Friday, May 5, 2017

Classic Movie Review: Kurt & Courtney (1998) and Biggie & Tupac (2002)

Kurt & Courtney (1998)
Directed by: Nick Broomfield.
Biggie & Tupac (2002)
Directed by: Nick Broomfield.
Nick Broomfield is a talented documentary filmmaker – but a large part of him is also just a muckraking tabloid journalist who seems to enjoy taking on documentaries about famous people who don’t want to talk to him, and trying to figure out how to go about getting access. It’s a system that perhaps only Broomfield could pull off – since his films are always as much about their own making as they are their subjects, so even if he never gets anywhere, he still has a film to show. In 1998’s Kurt & Courtney and 2002’s Biggie & Tupac, Broomfield sets out to make two documentaries about the deaths of famous musicians – and whether there was a conspiracy involved in their deaths that implicate other famous people close to them. In Kurt & Courtney, he tries to unravel the truth behind Kurt Cobain’s suicide, and whether it was really murder – and whether his wife, Courtney Love, was involved in the plot to kill him. In Biggie & Tupac, he tries to figure out if Tupac’s murder was really an elaborate ruse perpetrated by Suge Knight – the head of Death Row Records, Tupac’s label, in an effort to avoid paying him millions in royalties, and then – 6 months later – killing Biggie Smalls to help build the narrative of East Coast vs. West Coast rap wars that would account for both murders. In both movies, Broomfield tries very hard to get to the truth – and ends up talking mainly to a bunch of people on the periphery of the lives of the dead superstars, all of whom have a lot to say – but not a whole lot of evidence to back any of it up. Yet even if, like me, you accept the standard explanations for these deaths – that Cobain killed himself (something, ultimately even Broomfield says he believes), and that a rival gang member that Tupac and Suge Knight beat up earlier in the same night Tupac was killed came back for retaliation (and was later, himself murdered in an unrelated gang fight) there is still value here (for the record, I don’t think anyone really knows what happened with Biggie Smalls’ murder) – there is value in Broomfield’s films – not least of which is entertainment value.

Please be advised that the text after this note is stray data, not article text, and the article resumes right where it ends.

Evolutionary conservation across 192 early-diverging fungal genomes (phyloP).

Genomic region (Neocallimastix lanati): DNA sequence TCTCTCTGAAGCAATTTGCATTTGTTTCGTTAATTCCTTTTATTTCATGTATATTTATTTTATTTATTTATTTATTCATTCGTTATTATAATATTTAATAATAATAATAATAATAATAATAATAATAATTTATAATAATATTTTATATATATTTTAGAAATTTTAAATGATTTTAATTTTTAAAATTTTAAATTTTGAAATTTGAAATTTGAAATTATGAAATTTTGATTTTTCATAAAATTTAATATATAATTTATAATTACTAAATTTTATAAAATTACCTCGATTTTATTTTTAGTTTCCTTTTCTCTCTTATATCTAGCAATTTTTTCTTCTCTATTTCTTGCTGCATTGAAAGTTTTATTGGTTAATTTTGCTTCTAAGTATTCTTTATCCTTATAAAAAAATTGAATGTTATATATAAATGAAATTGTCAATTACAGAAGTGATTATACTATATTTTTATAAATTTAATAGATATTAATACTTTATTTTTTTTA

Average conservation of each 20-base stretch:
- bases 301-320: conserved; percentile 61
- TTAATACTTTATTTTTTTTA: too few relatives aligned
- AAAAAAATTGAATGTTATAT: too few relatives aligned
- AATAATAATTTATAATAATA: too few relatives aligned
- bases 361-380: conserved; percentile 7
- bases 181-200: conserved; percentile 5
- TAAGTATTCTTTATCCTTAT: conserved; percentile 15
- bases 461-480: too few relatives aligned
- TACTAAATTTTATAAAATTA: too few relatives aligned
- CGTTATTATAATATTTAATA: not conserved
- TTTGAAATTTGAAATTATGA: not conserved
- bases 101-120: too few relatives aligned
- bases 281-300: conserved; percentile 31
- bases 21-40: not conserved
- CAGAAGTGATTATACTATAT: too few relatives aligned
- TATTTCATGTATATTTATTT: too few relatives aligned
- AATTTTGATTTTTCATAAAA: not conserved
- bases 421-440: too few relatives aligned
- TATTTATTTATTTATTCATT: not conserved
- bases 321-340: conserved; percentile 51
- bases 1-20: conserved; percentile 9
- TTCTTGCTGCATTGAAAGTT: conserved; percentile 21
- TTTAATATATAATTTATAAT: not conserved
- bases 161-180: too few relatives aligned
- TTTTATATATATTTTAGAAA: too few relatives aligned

As a documentary filmmaker, Broomfield seemingly has no fear. He walks into any place, and will talk to anyone. In Aileen: The Selling of a Serial Killer, he walks in unannounced with his camera person and a boom mic into a sketchy looking biker bar, and walks out just fine. In Kurt & Courtney, he talks to various addicts and hangers-on – including a scary looking man named El Duce, who claims Courtney offered him $50,000 to kill Kurt. In Biggie & Tupac, he somehow convinces the prison where Suge Knight was serving time to let him in – even though Suge had no agreed to an interview – and then, amazingly, gets the interview anyway. He has less lucky with Courtney Love – although he does get a few words from her near the end of the film at an ACLU event (she clearly knows who he is – addressing him by his first name) – an event that Broomfield will eventually be thrown out of as he commandeers the mic, and openly questions why the ACLU invited Love as their speaker, considering how many times she has openly threatened reporters (allegations that are irrefutable). In Kurt & Courtney, he teams up with two people who call themselves members of the “stalkerazzi” – who say they know how to get questions to famous people – but the two are complete, bumbling idiots – and amateurs compared to Broomfield.